Official reprint from UpToDate®
www.uptodate.com ©2017 UpToDate, Inc. and/or its affiliates. All Rights Reserved.

Evaluation of a child with glomerular disease

Patrick Niaudet, MD
Section Editor
F Bruder Stapleton, MD
Deputy Editor
Melanie S Kim, MD


There are numerous causes of glomerular diseases in children. Many of these conditions vary in their presentation with mild or no symptoms, to serious renal disease with life-threatening complications. As a result, the diagnosis of a specific glomerular disease is challenging in children but important so that therapy, if helpful and needed, can be initiated.

The diagnostic evaluation of children with glomerular disease will be reviewed here. The evaluation of children with nonglomerular causes of isolated hematuria or proteinuria is discussed separately. (See "Evaluation of microscopic hematuria in children" and "Evaluation of gross hematuria in children" and "Evaluation of proteinuria in children".)


Numerous primary (renal disease alone) and secondary (due to systemic autoimmune disorders, vasculitis, or infection) disorders produce glomerular disease (table 1).

Findings suggestive of a glomerular disease include proteinuria, hematuria (which may be microscopic or macroscopic), nephrotic syndrome, arterial hypertension, and renal insufficiency. The presence of these manifestations and their severity can be used to describe several different clinical patterns that often correspond to different underlying etiologies.

An acute nephritic syndrome pattern is associated with active urine sediment with red cells, white cells, granular and often red cell and other cellular casts, and a variable degree of proteinuria including nephrotic range proteinuria, and often elevated blood pressure. Histologic examination demonstrates inflammation. This pattern is most often seen in children with poststreptococcal glomerulonephritis, but may also be secondary to a membranoproliferative glomerulonephritis. (See "Overview of the pathogenesis and causes of glomerulonephritis in children" and "Poststreptococcal glomerulonephritis".)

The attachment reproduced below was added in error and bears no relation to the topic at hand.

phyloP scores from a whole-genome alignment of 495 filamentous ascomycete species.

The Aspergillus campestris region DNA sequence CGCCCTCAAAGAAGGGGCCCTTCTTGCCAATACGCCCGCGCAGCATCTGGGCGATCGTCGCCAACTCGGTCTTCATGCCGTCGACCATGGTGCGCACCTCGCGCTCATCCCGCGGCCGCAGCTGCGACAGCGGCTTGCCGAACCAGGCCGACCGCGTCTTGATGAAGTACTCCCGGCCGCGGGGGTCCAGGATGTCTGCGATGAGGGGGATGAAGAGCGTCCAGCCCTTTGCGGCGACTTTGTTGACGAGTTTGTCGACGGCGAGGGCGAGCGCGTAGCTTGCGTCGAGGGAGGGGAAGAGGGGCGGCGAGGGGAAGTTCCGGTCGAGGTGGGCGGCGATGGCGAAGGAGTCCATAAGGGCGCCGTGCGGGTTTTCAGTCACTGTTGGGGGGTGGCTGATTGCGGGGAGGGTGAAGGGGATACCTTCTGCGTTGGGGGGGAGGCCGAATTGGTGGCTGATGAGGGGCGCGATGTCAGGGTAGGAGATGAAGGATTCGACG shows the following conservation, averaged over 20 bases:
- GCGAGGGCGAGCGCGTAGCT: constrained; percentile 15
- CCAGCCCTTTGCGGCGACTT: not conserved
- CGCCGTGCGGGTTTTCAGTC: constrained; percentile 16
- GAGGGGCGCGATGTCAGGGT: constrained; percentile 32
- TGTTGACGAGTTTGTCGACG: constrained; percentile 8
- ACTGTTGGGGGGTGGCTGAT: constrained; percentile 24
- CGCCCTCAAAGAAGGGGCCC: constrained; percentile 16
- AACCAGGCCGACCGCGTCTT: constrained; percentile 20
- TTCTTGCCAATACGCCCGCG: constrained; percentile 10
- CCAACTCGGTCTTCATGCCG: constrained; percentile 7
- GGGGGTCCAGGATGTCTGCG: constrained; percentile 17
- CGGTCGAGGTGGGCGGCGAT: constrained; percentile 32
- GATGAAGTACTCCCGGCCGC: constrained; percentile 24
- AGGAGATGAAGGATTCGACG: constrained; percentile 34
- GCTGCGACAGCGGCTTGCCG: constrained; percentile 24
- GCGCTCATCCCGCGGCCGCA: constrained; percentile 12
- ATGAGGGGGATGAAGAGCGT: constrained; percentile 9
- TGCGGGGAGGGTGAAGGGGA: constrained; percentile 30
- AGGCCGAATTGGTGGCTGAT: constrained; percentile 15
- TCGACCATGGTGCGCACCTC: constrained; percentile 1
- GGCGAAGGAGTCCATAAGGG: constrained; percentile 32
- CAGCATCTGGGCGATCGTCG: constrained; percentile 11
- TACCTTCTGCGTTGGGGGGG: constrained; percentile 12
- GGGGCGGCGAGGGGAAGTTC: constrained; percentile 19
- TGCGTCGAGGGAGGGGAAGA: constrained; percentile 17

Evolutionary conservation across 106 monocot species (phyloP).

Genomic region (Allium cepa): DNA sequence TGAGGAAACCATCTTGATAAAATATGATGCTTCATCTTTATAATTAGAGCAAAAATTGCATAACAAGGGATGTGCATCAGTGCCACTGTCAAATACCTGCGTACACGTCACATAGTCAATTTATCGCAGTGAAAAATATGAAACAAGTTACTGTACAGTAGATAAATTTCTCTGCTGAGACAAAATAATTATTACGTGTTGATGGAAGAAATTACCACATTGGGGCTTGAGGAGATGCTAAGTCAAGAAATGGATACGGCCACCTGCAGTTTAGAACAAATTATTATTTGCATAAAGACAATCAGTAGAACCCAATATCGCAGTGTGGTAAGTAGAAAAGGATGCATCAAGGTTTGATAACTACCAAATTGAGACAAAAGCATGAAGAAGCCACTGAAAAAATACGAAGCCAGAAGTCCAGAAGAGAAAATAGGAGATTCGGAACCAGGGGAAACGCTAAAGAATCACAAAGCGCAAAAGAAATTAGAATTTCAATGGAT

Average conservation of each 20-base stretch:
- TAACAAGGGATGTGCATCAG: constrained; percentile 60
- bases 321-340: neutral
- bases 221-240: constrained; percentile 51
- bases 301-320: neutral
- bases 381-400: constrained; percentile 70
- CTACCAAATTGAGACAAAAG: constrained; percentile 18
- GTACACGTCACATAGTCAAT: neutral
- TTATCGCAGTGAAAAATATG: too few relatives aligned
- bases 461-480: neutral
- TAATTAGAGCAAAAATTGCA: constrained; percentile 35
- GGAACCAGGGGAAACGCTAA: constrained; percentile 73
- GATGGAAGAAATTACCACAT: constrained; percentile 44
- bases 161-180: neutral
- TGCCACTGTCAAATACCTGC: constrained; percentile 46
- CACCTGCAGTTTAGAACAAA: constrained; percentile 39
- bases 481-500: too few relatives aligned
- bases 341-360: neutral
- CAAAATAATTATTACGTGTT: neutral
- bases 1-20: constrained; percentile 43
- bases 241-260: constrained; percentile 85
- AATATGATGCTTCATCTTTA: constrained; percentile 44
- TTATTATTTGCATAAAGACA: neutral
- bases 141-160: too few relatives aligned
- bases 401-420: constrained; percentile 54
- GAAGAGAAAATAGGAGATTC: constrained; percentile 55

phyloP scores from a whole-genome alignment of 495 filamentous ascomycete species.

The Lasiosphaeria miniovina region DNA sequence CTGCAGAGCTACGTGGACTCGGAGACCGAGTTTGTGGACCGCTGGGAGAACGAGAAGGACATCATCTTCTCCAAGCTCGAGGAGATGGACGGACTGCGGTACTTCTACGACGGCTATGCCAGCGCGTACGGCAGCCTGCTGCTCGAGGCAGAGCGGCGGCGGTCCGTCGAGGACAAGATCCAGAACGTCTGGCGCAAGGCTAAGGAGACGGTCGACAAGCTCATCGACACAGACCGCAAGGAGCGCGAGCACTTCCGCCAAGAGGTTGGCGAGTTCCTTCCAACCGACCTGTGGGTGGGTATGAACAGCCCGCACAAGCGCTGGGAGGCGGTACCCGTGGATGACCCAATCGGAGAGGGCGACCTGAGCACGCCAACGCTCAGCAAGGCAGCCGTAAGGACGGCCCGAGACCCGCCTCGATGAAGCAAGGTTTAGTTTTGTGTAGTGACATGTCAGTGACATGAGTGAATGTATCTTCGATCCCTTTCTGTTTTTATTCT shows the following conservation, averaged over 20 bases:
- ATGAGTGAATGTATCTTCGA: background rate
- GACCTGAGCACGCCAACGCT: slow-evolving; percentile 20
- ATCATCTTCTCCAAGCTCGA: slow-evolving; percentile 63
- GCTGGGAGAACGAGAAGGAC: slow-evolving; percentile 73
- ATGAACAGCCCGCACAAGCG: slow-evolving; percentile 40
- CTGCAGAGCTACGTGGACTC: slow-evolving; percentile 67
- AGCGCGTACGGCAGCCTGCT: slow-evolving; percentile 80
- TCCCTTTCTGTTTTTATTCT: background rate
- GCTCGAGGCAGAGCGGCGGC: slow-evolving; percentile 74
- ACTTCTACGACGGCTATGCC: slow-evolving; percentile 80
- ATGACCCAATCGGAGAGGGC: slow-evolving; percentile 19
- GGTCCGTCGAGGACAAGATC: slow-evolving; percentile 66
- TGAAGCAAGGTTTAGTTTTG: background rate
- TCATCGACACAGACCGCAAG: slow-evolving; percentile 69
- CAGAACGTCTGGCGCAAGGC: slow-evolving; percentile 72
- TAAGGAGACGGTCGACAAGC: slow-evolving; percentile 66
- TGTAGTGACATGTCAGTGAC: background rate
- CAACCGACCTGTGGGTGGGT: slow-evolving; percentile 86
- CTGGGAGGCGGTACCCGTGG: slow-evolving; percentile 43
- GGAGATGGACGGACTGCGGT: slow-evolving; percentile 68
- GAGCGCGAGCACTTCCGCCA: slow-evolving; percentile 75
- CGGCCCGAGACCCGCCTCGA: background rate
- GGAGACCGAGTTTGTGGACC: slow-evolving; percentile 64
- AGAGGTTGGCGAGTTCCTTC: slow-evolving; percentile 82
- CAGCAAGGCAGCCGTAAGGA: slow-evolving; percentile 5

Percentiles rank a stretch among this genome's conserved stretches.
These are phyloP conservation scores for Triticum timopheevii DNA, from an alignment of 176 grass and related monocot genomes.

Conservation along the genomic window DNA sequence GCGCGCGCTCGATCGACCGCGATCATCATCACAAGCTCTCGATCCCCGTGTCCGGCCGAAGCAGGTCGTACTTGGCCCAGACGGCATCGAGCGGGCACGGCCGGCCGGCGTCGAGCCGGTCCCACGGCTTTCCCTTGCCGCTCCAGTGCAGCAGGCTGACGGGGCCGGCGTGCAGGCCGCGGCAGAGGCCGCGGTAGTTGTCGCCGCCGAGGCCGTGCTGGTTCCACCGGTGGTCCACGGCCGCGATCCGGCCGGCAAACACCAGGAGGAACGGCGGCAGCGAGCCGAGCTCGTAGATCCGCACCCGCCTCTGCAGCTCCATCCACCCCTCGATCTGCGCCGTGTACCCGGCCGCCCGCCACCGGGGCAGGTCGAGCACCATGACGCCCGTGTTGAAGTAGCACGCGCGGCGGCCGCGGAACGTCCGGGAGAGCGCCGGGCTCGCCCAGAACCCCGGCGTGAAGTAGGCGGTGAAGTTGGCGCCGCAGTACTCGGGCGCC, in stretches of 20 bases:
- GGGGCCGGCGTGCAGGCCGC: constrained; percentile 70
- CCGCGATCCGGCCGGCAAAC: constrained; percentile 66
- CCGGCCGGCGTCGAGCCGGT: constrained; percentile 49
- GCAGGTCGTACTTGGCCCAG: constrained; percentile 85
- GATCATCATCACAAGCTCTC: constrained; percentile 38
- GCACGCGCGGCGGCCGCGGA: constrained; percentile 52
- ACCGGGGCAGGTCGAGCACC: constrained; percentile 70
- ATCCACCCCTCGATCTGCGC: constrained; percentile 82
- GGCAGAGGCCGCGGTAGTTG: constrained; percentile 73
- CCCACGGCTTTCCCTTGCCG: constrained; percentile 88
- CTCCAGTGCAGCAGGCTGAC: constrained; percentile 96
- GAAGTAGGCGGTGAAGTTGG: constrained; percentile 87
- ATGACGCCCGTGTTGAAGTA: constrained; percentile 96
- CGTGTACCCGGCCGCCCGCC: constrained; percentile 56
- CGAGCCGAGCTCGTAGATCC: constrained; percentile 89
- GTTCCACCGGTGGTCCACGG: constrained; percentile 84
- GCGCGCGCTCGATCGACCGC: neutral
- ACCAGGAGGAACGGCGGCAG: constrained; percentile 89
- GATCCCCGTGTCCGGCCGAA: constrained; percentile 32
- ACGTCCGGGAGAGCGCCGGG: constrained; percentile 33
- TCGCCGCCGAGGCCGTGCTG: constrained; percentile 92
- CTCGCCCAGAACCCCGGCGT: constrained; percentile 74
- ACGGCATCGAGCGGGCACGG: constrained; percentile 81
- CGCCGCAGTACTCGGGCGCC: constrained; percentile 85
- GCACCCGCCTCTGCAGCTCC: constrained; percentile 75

To continue reading this article, you must log in with your personal, hospital, or group practice subscription. For more information on subscription options, click below on the option that best describes you:

Subscribers log in here

Literature review current through: Nov 2017. | This topic last updated: Nov 18, 2016.
The content on the UpToDate website is not intended nor recommended as a substitute for medical advice, diagnosis, or treatment. Always seek the advice of your own physician or other qualified health care professional regarding any medical questions or conditions. The use of this website is governed by the UpToDate Terms of Use ©2017 UpToDate, Inc.